Airway inflammation

There has been little work on airway inflammation in PCD. Examination of spontaneously expectorated sputum reveals predominantly neutrophilic cytology, as in CF.32 Since CF is characterised by relentless deterioration, and PCD by stability, one might predict that the inflammatory response would be greater in CF, but this is not the case; mucus biophysical and transport properties are the same, and sputum interleukin (IL)‐8 is actually three times higher in PCD.33


There is no evidence that physiotherapy treatment is beneficial in PCD and options should be tailored to the individual. The parents of babies and infants should be shown gravity assisted positioning and intermittent chest percussion; the optimum duration and frequency is not known. Jumping and blowing games should be encouraged early on and replaced by the active cycle of breathing technique (ACBT) as the child becomes older.34 Independence is encouraged in older patients. Alternative techniques include the PEP (positive expiratory pressure) mask or mouthpiece35 and oscillating PEP devices such as the Flutter36 or Acapella.37 Adherence to treatment must also be considered.31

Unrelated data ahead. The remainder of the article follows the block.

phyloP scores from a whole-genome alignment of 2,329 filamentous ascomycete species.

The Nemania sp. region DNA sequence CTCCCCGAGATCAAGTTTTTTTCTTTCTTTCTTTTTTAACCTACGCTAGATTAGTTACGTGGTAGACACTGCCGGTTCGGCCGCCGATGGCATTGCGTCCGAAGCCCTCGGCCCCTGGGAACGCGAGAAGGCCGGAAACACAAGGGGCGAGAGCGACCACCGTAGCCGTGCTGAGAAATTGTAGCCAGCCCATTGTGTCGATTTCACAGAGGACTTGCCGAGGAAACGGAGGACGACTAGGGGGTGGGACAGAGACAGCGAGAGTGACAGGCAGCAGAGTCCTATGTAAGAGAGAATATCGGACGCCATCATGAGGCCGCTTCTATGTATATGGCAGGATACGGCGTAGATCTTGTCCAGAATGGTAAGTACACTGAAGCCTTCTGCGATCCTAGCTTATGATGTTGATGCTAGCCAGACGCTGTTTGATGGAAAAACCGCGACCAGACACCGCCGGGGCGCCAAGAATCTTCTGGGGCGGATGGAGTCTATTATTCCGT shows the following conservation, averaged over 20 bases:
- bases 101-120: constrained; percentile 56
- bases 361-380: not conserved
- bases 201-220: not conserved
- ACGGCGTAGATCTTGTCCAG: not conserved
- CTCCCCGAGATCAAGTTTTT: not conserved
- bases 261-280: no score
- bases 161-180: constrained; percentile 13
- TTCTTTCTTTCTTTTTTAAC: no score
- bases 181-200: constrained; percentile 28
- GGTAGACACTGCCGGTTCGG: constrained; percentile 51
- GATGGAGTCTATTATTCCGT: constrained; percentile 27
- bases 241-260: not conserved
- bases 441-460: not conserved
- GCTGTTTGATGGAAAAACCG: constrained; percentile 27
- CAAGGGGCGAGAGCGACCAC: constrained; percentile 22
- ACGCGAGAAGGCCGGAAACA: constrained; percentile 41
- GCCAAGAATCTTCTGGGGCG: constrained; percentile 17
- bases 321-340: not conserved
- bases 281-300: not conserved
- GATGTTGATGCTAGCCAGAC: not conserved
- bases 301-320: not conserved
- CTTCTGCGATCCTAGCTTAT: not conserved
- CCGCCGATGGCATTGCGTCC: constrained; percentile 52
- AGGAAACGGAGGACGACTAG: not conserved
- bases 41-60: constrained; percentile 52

Physical exercise may help sputum clearance. Exercise has been shown to be a better bronchodilator than the use of a β‐2 agonist in PCD.38 Exercise should be encouraged from early on. The role of inspiratory muscle training in PCD is not known.39

ENT management

Abnormal mucociliary clearance within the upper airway in PCD leads to OME and chronic mucus pooling within the nasal cavity and paranasal sinuses. OME, often severe, is universal among infants with PCD and resolves spontaneously at around age 13.40 It presents with either hearing loss and speech delay or as recurrent acute otitis media. Ventilation tube insertion is associated with a high level of post‐operative mucoid otorrhoea and tympanic membrane perforation.41 This operation should be avoided if at all possible, and certainly should not be performed before consultation with a surgeon familiar with the management of PCD. The best way to treat otorrhoea is by cleaning the ear, avoiding water in the ear, and administering topical non‐ototoxic anti‐pseudomonal antibiotic eardrops, for example ciprofloxacin. All children with PCD should have regular hearing tests at least until adolescence. If necessary, hearing aids are recommended until spontaneous resolution of hearing loss. For milder hearing loss, educational support may be all that is needed. Speech delay should be promptly managed with speech therapy.